News and information from the American Healthcare Association
2015 Progress Update Solid Results Yet Challenges Remain
We entered 2015 with two major reimbursement objectives. The first was to avoid being a pay-for in any temporary doc fix. The second was to achieve a clean SNF payment rule for 2016. We exceeded our expectations on the first and met the second. In addition to securing a permanent doc fix and the stability that legislation brings to the sector, we also successfully inserted therapy review language that eases the regulatory burden on our members and makes sense for patients.
On the quality front, our major objective was to seamlessly launch the next installment of the Quality Initiative. Through your collective hard work in achieving the objectives of the original Quality Initiative, we worked with CMS, set a solid expansion, and rolled out an even more impressive set of goals for the next five years. You have moved the needle so much that MedPAC and CMS officials have publicly acknowledged that care in facilities is improving. We will now take this progress to even greater heights.
There has also been good news on the assisted living front. Our long-standing goal of avoiding federal regulation is in good shape. We've redoubled our lobbying efforts and believe that the dynamics that would lead to federal regulation are not in place. We will continue to work hard to keep any consideration of top-down regulation in check. Additionally, we have successfully launched the Senior Living Executive Council (SLEC) - a panel that mirrors the Council for Post-Acute Care (CPAC) on the skilled nursing side. The SLEC provides larger companies a forum to make policy and political suggestions to the NCAL Board. The effort is off to a terrific start, with 17 companies currently participating. We also successfully launched the next phase of the Quality Initiative for assisted living, which focuses on hospital readmissions, antipsychotics, staff stability and customer satisfaction. Furthermore, LTC Trend Tracker??? was expanded to include AL data for the new Turnover and Retention Upload.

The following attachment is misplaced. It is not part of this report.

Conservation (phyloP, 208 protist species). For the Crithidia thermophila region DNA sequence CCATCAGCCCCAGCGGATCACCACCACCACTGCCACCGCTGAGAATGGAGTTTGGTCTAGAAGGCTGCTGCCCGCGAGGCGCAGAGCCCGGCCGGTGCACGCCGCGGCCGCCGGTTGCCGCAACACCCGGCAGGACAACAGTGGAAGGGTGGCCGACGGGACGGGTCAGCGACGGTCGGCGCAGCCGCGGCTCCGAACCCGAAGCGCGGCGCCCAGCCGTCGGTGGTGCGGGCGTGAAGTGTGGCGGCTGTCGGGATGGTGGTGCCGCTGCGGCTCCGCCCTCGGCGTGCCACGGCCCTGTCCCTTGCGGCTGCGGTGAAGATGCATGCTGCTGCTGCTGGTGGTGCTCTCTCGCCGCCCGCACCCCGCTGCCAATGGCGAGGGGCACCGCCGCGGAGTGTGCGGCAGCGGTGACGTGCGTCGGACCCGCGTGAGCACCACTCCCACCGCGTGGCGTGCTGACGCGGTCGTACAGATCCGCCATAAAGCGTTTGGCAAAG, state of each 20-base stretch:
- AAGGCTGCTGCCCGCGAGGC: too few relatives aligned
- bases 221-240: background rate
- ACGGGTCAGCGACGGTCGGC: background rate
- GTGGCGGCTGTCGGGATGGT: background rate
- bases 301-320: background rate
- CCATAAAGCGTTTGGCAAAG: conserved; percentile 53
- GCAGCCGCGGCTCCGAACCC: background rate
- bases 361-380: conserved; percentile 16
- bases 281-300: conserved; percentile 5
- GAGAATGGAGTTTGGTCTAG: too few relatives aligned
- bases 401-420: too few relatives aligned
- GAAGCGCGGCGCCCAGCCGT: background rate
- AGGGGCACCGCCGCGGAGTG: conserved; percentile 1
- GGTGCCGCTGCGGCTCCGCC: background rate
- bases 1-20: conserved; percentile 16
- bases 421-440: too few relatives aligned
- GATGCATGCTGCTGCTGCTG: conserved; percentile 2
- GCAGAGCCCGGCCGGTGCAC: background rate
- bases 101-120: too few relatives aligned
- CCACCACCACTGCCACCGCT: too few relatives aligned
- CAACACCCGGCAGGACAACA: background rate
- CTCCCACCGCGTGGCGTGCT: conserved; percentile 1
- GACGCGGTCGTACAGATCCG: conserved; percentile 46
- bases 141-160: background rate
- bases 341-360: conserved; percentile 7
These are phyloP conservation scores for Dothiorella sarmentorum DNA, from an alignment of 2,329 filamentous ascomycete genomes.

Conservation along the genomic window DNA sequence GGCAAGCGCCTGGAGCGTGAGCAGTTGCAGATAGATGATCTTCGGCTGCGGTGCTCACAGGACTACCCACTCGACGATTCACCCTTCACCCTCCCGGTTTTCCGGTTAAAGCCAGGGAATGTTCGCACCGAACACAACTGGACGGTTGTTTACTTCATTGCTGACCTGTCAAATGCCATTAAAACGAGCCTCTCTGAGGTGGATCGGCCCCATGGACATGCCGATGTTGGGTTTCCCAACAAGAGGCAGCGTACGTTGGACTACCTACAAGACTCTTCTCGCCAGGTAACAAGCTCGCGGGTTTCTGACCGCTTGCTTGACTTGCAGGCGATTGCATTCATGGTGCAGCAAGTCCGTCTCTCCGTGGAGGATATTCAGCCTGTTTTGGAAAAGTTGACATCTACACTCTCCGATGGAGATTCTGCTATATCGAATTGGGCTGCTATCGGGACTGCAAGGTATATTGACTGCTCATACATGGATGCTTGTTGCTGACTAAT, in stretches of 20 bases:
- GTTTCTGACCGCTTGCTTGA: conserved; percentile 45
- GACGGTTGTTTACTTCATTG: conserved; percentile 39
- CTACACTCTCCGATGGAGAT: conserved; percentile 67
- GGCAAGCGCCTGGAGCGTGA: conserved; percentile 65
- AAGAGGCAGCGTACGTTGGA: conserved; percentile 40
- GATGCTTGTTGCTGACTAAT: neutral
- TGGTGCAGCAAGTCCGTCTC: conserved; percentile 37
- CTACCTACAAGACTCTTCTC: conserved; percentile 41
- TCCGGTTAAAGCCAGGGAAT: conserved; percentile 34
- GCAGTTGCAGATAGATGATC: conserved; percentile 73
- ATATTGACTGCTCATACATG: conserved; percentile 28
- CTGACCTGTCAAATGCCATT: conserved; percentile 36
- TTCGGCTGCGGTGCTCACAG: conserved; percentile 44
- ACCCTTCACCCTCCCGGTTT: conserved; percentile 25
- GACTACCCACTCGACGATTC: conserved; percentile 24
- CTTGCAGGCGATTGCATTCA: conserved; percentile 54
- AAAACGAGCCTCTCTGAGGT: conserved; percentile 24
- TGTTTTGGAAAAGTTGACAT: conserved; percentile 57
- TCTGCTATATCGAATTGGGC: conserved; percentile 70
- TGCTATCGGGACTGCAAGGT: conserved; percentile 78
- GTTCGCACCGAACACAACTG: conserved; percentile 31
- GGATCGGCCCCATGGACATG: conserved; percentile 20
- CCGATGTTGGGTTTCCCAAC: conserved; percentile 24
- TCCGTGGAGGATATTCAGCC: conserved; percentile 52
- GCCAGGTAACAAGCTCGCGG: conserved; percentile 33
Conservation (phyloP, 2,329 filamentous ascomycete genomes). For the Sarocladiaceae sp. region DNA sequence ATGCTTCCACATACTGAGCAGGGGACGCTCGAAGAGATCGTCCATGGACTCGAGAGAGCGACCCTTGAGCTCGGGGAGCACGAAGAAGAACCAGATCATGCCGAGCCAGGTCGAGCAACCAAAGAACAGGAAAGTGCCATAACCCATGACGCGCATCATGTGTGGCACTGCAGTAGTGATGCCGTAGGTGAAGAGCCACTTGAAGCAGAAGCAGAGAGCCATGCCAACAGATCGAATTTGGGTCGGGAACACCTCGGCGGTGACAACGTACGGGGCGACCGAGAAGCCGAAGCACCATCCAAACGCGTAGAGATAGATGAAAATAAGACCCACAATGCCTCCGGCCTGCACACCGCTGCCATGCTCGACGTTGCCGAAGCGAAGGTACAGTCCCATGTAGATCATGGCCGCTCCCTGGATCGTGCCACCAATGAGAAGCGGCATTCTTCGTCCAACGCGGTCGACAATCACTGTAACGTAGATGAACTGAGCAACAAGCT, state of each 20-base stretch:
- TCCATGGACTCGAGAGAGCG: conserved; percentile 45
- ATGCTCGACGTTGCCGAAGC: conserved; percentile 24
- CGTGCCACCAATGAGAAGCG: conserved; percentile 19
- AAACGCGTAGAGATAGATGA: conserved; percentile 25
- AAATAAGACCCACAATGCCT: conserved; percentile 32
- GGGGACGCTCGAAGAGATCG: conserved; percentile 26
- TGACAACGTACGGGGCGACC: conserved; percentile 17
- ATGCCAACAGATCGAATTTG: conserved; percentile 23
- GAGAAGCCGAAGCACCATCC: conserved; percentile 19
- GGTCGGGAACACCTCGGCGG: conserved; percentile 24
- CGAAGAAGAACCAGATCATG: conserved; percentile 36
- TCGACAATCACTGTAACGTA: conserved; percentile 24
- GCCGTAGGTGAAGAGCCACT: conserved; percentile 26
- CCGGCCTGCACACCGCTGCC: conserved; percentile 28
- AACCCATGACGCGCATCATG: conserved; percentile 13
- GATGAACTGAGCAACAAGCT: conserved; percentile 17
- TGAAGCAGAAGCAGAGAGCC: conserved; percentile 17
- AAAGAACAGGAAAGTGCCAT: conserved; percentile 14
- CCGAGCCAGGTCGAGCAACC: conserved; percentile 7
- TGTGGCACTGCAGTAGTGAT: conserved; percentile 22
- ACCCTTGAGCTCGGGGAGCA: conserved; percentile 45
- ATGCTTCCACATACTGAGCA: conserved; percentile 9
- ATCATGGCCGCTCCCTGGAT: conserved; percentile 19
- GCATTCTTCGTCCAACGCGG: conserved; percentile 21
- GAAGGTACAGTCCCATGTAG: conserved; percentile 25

Yet, challenges remain. Any thought that the permanent doc fix meant that we were in the clear on the Hill was dashed by major trade legislation known as Trade Promotion Authority (TPA). In fact, we had no time to celebrate our wins for the year. Just one day after Congress completed work on the doc fix, congressional staff thought it would be a good idea to make us a pay-for in the trade bill. We have succeeded in squashing that effort, but episodes like that signal that we can never rest.